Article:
Investors who have backed many different companies at rapid growth stages can recognise patterns that may not be obvious to the management team. They may also have a network of relationships that can help companies to recruit new talent at board and management level.
What do you need to know about letting go when it comes to PE?
Partnering with PE is not letting go, nor does it mean losing control. PE investors do not come in to run the business – they are backing entrepreneurs and management teams they think can deliver the growth objectives set for the companies in which they invest.
The entrepreneur will have to allow the PE team full access to its business plan and financial information. They have to understand that the PE firm as a shareholder has the right to guide strategy and execution plans.
To prevent conflict between the management team and the PE firm, entrepreneurs should perform an extensive due diligence on the PE firms and find the ones where there is a good fit in terms of both personalities and business objectives.
The entrepreneur needs to understand how long the PE firm intends to remain in the investment or what point return criteria will have been met. It is vital to have all expectations set right from the beginning. It’s critical to timeline the investment and set expectations with investors upfront.
Do not make the mistake of expedience – of being so determined to grow your business that you will accept any terms as long as you can get to market. Ultimately, you cannot make anyone responsible, other than yourself, if you agree to a deal and surrender control.
The reality is that if you sell a minority investment, you can continue to control your company, make all operating decisions, and have the ultimate say over strategic issues. Once again, remember that most professional investors do not want to run your company.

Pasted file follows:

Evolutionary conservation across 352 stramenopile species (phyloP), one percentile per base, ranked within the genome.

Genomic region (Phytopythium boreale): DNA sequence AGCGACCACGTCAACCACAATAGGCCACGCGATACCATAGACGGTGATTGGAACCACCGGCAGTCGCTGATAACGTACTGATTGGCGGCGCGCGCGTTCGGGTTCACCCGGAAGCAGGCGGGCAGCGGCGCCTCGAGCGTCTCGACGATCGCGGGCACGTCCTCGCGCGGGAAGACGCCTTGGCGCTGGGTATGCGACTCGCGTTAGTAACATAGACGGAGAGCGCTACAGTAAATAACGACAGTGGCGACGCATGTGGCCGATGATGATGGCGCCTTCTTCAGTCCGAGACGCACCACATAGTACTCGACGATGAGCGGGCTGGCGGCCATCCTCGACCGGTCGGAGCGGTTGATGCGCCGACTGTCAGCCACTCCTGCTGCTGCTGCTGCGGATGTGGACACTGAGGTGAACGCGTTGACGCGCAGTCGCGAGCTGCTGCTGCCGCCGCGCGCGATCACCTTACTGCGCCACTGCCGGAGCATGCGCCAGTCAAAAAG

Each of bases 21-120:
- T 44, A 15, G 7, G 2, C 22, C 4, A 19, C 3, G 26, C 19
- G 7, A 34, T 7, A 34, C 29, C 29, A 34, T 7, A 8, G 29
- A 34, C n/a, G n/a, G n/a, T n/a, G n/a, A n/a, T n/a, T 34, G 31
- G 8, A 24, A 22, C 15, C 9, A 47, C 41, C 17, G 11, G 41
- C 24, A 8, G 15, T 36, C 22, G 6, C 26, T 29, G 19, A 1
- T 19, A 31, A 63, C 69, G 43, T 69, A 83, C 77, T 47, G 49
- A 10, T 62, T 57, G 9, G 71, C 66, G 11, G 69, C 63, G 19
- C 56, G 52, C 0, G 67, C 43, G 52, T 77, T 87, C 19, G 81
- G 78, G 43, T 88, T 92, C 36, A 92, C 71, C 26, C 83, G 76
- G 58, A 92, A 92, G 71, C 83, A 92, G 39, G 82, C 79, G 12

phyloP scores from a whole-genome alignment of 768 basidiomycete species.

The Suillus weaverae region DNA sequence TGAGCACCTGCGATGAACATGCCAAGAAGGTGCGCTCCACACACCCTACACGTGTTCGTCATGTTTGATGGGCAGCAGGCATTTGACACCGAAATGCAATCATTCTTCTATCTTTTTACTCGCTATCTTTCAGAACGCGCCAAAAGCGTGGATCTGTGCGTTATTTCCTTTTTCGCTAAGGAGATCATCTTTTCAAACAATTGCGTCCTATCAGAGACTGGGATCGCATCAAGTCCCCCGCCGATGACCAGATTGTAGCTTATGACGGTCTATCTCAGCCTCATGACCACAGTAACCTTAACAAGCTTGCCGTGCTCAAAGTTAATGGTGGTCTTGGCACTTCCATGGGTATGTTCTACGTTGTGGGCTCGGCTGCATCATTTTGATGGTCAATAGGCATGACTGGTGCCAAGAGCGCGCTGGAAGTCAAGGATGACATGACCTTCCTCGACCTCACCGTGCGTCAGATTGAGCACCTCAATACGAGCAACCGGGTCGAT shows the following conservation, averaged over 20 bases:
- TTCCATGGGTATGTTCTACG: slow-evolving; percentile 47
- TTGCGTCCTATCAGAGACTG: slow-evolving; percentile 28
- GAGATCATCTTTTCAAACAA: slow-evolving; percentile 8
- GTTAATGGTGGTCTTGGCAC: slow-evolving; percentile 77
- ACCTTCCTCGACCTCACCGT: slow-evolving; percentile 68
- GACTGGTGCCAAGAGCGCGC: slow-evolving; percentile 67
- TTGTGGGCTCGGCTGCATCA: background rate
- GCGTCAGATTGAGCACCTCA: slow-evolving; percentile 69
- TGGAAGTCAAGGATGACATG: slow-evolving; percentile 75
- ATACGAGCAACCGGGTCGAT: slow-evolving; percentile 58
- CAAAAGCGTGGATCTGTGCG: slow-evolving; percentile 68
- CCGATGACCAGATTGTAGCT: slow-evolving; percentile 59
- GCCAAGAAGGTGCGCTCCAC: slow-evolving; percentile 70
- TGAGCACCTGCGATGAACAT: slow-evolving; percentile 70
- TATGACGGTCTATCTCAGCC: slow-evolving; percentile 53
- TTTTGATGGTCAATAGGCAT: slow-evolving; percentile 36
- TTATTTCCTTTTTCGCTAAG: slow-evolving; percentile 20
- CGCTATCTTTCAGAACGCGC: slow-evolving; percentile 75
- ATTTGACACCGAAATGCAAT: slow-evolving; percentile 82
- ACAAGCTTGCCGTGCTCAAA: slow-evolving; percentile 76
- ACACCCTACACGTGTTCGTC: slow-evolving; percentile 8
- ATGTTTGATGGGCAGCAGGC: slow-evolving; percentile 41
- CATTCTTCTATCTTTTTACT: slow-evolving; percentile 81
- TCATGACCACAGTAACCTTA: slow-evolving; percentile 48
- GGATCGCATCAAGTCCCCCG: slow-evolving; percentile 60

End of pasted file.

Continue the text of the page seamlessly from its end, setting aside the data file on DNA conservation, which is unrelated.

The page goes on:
They are busy making their own money. By selling less than half of your company, you can remain at the helm, while providing liquidity for yourself, the company and other early shareholders.
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When It Comes To Investors, the Less Risk the Better. Find Out How To Minimise It Here.
Does PE always mean that you will have to sell your company at some point?
The PE investor will always need to exit its investment – that is its business model. Since the firm has limited partners who expect liquidity at some point, they can’t hold onto their investment in perpetuity. Their exit is traditionally through either a sale or IPO. In many growth investments, the exit can be a sale back to management.
Alternatives might include recapping the company with bank debt, swapping out one investor with a new private equity investor, or raising capital from a strategic partner. The entrepreneur does not always have to exit as well.
Various exit scenarios should be discussed upfront in order to allow management to prepare for the exit.
Financial considerations should be included in the financial modelling to protect the entrepreneur’s business at the time of that exit.
What are the biggest pitfalls of PE?
Management clashes. Feelings of being interfered with. An important consideration is whether or not the PE firm will be expecting specific returns or dividends at specific times.
The entrepreneur needs to understand the implications of what will happen should these returns or expectations not be met within the required time period. The contract with the PE firm needs to clearly articulate action that will be taken for any foreseeable problem.